Children's Hospital Los Angeles. Photo by Debster88 (Own work) [CC-BY-SA-3.0 (http://creativecommons.org/licenses/by-sa/3.0)], via Wikimedia Commons
Children’s Hospital Los Angeles. Photo by Debster88 (Own work) [CC-BY-SA-3.0 (http://creativecommons.org/licenses/by-sa/3.0)], via Wikimedia Commons
The Care+Cure arm of the Epilepsy Foundation of Greater Los Angeles Monday announced plans to establish a $1.6 million endowment to fund the Pediatric Epilepsy Fellowship Program at Children’s Hospital Los Angeles.

The endowment will be used to launch a program in July that will train one epilepsy fellow every year in perpetuity.

“The Epilepsy Foundation of Greater Los Angeles has been the leading voice and catalyst on building a workforce of child neurologists and epileptologists in Southern California to provide timely access to expert care,” said Dr. Brent Polk, chair of Pediatrics at CHLA. “We are so grateful for their commitment to CHLA’s Epilepsy Program by ensuring training of the next generation of pediatric epilepsy specialists.”

Andrew Gumpert, president of Worldwide Business Affairs and Operations for Sony Pictures Entertainment Motion Picture Group, is the co-chair of Care+Cure.

“There is a shortage of child neurologists in this country and in this region,” Gumpert said.  “The Care+Cure initiatives of the Epilepsy Foundation of Greater Los Angeles have led the way in supporting the training of specialists, specialty care, research and supportive care for families affected by epilepsy. This intent to establish an endowment is one step in our organization’s fight to end epilepsy.”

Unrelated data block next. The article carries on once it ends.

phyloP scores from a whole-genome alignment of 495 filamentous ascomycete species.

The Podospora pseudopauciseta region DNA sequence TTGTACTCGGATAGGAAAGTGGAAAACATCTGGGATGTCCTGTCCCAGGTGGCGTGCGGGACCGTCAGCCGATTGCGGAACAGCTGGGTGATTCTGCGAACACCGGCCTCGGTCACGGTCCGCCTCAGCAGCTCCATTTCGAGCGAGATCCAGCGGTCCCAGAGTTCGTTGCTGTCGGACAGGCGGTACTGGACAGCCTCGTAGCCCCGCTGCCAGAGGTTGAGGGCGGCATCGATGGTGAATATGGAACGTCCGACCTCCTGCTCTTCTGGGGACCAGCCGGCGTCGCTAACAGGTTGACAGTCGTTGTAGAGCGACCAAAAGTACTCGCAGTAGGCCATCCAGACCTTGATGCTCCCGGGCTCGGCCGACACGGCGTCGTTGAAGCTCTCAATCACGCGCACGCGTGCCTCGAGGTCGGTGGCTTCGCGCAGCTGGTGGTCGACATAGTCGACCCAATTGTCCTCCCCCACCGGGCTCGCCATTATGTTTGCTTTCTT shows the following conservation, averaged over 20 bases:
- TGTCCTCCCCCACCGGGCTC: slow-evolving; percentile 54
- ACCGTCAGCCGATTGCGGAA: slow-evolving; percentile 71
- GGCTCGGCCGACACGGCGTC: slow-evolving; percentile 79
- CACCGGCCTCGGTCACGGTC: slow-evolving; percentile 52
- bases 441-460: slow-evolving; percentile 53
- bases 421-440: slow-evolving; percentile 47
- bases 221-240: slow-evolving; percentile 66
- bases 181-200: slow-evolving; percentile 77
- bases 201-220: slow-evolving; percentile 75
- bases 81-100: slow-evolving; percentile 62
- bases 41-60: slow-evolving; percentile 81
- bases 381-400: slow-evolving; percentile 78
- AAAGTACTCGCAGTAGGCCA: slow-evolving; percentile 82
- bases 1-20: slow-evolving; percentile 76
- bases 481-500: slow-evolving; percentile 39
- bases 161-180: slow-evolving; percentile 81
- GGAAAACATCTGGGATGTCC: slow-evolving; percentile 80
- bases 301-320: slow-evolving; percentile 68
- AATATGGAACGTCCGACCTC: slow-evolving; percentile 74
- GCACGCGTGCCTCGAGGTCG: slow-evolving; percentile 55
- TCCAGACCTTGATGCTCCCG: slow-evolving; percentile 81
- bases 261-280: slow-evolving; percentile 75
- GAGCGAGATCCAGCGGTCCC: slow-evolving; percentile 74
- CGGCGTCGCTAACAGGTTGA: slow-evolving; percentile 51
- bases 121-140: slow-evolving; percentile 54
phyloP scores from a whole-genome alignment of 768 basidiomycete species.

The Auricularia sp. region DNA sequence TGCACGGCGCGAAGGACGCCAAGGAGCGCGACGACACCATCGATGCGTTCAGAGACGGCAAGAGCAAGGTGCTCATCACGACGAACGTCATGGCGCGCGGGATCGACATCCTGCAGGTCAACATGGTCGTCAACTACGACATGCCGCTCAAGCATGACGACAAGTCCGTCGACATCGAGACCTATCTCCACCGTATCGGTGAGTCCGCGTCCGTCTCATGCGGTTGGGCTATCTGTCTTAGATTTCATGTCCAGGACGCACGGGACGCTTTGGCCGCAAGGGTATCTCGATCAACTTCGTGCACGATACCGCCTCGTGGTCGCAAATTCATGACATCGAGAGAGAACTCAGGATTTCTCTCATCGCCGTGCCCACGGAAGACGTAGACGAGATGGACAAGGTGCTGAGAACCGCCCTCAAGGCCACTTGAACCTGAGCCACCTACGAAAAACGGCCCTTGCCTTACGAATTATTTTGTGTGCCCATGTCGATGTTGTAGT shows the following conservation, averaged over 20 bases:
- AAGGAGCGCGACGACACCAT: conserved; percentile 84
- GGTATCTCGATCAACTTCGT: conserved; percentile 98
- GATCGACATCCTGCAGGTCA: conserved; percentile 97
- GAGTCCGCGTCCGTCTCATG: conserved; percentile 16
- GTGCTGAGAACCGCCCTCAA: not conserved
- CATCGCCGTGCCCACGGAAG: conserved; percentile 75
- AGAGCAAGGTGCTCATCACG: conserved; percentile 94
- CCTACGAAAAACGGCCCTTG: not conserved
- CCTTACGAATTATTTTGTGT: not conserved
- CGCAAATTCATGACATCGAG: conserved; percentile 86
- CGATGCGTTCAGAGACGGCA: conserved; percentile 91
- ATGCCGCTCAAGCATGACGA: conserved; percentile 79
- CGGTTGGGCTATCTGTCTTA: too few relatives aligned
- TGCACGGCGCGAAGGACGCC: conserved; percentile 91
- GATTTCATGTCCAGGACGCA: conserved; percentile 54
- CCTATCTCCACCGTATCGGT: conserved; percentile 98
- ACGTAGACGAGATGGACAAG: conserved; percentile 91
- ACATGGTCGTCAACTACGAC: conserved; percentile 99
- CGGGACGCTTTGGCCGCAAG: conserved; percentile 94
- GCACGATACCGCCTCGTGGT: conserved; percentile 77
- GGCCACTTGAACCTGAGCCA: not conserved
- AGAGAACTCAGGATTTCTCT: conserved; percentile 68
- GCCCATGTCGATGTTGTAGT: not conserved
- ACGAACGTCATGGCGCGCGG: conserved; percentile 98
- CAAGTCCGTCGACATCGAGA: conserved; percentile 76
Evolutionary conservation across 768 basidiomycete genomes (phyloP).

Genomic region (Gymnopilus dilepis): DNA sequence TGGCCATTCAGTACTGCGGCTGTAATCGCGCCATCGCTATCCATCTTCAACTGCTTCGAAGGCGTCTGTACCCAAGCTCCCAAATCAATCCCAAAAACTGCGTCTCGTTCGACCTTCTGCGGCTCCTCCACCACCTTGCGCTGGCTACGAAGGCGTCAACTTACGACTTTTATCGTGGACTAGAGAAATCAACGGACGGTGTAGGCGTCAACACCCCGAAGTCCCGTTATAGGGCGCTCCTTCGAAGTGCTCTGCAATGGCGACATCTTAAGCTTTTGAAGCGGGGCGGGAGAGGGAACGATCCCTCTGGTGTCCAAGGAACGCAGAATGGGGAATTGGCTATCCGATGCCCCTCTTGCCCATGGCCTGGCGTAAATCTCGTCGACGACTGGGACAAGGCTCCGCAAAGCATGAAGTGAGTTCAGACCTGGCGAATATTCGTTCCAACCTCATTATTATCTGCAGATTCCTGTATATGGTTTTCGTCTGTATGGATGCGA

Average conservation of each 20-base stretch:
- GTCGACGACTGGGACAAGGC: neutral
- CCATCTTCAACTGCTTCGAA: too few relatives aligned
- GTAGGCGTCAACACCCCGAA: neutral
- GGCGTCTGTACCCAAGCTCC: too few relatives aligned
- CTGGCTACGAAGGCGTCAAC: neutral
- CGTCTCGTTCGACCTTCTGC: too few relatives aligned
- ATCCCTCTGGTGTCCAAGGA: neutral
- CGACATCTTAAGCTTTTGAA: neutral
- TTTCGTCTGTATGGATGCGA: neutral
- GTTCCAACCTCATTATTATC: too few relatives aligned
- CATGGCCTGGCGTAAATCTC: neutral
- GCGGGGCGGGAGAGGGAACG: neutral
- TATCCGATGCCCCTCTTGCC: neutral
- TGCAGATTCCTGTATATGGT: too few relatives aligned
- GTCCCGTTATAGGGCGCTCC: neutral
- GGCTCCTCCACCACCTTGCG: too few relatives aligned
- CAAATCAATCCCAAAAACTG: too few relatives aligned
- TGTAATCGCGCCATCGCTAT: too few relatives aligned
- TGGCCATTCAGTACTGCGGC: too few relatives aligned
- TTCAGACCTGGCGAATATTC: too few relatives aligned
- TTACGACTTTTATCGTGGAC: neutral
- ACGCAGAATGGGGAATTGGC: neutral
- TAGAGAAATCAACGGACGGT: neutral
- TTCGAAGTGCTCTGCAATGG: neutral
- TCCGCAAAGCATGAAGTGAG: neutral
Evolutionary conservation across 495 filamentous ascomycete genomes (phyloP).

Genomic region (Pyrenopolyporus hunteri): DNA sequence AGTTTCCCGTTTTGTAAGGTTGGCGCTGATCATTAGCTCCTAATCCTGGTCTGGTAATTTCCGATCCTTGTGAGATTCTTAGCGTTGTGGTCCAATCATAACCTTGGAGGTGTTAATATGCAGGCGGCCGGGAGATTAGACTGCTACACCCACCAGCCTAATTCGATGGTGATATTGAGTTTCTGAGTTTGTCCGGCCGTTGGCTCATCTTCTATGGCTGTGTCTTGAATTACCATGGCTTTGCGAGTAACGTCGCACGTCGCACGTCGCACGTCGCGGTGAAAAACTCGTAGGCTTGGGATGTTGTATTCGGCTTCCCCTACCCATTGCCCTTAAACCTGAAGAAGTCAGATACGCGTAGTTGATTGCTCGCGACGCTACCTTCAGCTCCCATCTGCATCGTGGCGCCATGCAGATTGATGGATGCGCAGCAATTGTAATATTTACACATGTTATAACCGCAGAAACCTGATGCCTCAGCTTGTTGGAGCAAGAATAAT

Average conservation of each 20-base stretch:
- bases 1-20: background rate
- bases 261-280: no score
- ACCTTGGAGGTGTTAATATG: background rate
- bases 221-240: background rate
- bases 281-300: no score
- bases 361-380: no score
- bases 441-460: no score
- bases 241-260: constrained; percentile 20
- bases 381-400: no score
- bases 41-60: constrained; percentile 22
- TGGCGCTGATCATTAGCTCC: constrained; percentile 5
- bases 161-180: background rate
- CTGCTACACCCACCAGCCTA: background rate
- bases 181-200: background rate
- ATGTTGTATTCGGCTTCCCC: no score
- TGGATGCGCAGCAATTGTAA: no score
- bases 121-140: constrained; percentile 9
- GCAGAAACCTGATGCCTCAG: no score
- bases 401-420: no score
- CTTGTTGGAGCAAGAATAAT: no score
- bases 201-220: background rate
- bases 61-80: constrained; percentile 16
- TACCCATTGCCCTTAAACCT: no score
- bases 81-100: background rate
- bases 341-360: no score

According to CHLA, advances in technology, such as brain mapping and genetic testing, are improving epilepsy treatment options. The fellowship program will train child neurologists in the latest treatments.

Dr. Deborah Holder, director of the Epilepsy Program, EEG Lab and Epilepsy Monitoring Unit at CHLA, said fellows will be eligible to become a Board-certified epileptologist at the conclusion of the yearlong fellowship.

“This program is a critical next step in our ability to carry out the vision of building a more robust team of epileptologists at CHLA given it will create an essential pipeline that currently does not exist,” she said.

Los Angeles and surrounding counties are home to more than 160,000 families living with epilepsy, according to the foundation, which is focused on specialty and supportive care, advocacy, research and education efforts.

—City News Service

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